He is the author of nine novels, most recently, Cloudland (St. Martin's Press, 2012). His first novel, Clara's Heart, won the Times/Jonathan Cape Young Writers' Competition and went on to be made into a feature film starring Whoopi Goldberg in 1988. In addition to his novels, he has written extensively for newspapers and magazines, including San Francisco Chronicle, The New York Times, The New York Times Magazine, The Times, The Observer, The Independent, The Washington Post, The Chicago Tribune, The New York Observer, Harper's Bazaar, People Magazine, and Entertainment Weekly. Between 1992 and 1994 he was a regular book reviewer for The Wall Street Journal. For most of the 1990s he was a professor of Creative Writing at New York University, where he taught both graduate and undergraduate courses. He is currently Executive Editor of Delphinium Books (distributed by Harpercollins).
Joseph Olshan is published in the U.S. by St. Martin's Press and Berkley Books and in United Kingdom by Bloomsbury Publishing and by Arcadia Books. His work has been translated into sixteen languages. He grew up in Harrison, New York, and New York City and graduated from the University of California at Santa Barbara. He lives in Cambridge, Massachusetts.
Olshan is openly gay. He is not considered a gay literature writer but he prefers to be simply a "writer".
The Conversion by Joseph Olshan
Paperback: 304 pages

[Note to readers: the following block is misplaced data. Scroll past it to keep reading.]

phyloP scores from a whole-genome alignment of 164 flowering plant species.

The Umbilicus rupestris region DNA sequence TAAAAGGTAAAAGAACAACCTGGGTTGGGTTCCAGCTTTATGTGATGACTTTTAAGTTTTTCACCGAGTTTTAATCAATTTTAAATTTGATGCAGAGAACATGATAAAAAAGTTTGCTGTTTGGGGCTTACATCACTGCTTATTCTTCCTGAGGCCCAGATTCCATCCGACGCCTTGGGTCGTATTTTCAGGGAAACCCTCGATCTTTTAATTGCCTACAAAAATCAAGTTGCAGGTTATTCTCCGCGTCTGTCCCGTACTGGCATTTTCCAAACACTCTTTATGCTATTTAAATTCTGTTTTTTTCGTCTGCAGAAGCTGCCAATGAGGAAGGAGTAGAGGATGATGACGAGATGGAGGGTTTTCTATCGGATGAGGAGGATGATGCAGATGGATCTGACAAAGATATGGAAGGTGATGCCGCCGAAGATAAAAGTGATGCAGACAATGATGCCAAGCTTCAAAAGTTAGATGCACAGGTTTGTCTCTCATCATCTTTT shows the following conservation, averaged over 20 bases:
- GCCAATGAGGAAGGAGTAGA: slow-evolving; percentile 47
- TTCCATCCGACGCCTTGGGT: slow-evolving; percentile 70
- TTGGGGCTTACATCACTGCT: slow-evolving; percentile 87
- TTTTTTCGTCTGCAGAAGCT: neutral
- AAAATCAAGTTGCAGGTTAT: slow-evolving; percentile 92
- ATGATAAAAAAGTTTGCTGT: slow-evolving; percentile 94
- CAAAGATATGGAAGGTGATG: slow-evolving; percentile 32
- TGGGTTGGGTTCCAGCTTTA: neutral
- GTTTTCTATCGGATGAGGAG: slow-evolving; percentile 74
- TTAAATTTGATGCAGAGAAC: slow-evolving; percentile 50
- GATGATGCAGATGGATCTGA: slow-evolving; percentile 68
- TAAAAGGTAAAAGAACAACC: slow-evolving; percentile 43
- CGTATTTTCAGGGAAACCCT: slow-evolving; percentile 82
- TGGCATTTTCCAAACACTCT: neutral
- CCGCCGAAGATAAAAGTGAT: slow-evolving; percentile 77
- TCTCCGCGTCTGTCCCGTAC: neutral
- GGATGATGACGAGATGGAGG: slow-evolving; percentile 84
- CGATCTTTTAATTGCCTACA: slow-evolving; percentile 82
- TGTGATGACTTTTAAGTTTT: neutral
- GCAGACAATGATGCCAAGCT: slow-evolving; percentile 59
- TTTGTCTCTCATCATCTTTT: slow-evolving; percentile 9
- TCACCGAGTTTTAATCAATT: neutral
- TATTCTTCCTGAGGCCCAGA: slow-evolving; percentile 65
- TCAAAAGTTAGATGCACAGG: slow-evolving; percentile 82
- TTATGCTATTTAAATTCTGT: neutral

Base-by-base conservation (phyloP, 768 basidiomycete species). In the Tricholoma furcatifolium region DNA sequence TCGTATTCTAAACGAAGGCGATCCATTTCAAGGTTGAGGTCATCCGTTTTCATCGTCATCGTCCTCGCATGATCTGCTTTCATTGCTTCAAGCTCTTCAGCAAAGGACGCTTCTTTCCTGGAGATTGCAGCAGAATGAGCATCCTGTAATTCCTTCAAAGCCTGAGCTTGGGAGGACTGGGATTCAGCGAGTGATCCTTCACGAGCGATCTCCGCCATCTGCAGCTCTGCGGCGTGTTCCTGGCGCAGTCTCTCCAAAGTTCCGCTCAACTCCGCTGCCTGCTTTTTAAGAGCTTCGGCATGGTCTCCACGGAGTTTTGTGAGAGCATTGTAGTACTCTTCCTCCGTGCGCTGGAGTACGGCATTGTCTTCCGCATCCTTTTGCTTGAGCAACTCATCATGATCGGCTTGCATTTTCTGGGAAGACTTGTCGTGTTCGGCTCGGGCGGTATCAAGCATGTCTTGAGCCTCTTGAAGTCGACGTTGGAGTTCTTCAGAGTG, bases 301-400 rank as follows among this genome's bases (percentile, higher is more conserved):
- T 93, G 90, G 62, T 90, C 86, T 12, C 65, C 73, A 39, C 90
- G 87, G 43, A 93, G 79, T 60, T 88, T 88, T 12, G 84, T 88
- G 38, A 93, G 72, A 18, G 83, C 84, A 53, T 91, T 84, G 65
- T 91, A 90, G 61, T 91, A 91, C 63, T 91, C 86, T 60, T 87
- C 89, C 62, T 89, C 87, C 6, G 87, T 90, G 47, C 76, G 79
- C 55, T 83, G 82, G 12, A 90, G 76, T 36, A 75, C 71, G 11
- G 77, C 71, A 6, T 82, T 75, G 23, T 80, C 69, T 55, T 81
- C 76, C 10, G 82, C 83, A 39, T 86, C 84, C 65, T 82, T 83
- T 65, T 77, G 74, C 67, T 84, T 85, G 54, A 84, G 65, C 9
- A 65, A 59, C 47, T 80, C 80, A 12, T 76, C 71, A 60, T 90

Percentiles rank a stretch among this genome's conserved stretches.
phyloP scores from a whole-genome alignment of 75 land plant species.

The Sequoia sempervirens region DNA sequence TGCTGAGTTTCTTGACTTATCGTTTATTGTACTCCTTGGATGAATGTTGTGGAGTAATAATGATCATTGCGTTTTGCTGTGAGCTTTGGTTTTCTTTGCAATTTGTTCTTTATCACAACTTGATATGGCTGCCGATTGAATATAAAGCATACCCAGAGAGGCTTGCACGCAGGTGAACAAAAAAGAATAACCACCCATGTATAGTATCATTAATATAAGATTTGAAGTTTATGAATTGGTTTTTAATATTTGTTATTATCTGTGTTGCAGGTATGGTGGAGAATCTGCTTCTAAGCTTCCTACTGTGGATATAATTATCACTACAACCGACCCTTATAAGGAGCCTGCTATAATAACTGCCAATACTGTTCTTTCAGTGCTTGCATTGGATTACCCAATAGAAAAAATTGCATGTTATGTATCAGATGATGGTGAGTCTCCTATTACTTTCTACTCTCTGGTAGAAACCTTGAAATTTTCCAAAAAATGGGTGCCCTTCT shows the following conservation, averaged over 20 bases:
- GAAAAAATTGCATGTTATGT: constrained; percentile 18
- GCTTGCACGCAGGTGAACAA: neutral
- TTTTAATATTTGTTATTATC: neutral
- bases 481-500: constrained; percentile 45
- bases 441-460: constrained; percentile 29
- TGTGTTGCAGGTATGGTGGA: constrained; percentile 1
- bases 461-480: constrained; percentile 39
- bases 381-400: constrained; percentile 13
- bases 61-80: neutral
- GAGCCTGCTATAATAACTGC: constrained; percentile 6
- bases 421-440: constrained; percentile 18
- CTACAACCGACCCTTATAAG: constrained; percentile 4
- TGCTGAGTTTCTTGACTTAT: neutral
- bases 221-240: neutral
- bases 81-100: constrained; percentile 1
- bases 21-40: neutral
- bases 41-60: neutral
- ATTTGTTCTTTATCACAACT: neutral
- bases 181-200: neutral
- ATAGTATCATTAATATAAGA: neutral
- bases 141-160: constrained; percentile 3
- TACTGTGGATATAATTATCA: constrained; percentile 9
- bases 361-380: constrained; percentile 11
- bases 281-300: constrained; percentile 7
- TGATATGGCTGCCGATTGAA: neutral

Publisher: St. Martin's Griffin; Reprint edition (June 23, 2009)
Amazon: The Conversion
Amazon Kindle: The Conversion
Russell Todaro, a young American translator, moves to Paris to take stock of his life and goals only to further lose himself in the surprising twists fate has in store for him. One night, two men waving guns and knives break and enter their Paris hotel room, terrorizing Russell and his much older companion, a famous American poet named Edward Cannon. The intruders, not finding what they seemingly expected, leave without further incident but the baffling, traumatic events overwhelm Cannon who dies in his sleep later that night. Now Russell is left to ponder the meaning of the attack, what to do with the poet’s unfinished, problematic memoir and, perhaps most importantly, how to reconstruct and move forward with his own life.
Hearing of the disturbing circumstances of Cannon’s death, an Italian writer, Marina Vezzoli, invites Russell to recuperate at her villa in Tuscany. But what at first seems like a generous invitation slowly reveals itself to be a calculated offer. As Russell’s stay in Italy lengthens, he begins to realize that the people in his life are using or manipulating him, most of all the poet’s New York publishers who, against the dying man’s wishes, are trying to acquire his unfinished manuscript. Looming over everything is the long and fascinating legacy of Villa Guidi, where during Word War II a Jewish family hid in the subterranean floors, later undergoing a conversion to Catholicism. In an echo of this dramatic history, Russell is forced to undergo a conversion of his own in order to find redemption and meaning in his life.
More Spotlights at my website: www.elisarolle.com/, My Lists/Gay Novels
This journal is friends only. This entry was originally posted at http://reviews-and-ramblings.dreamwidth.org/4291628.html. If you are not friends on this journal, Please comment there using OpenID.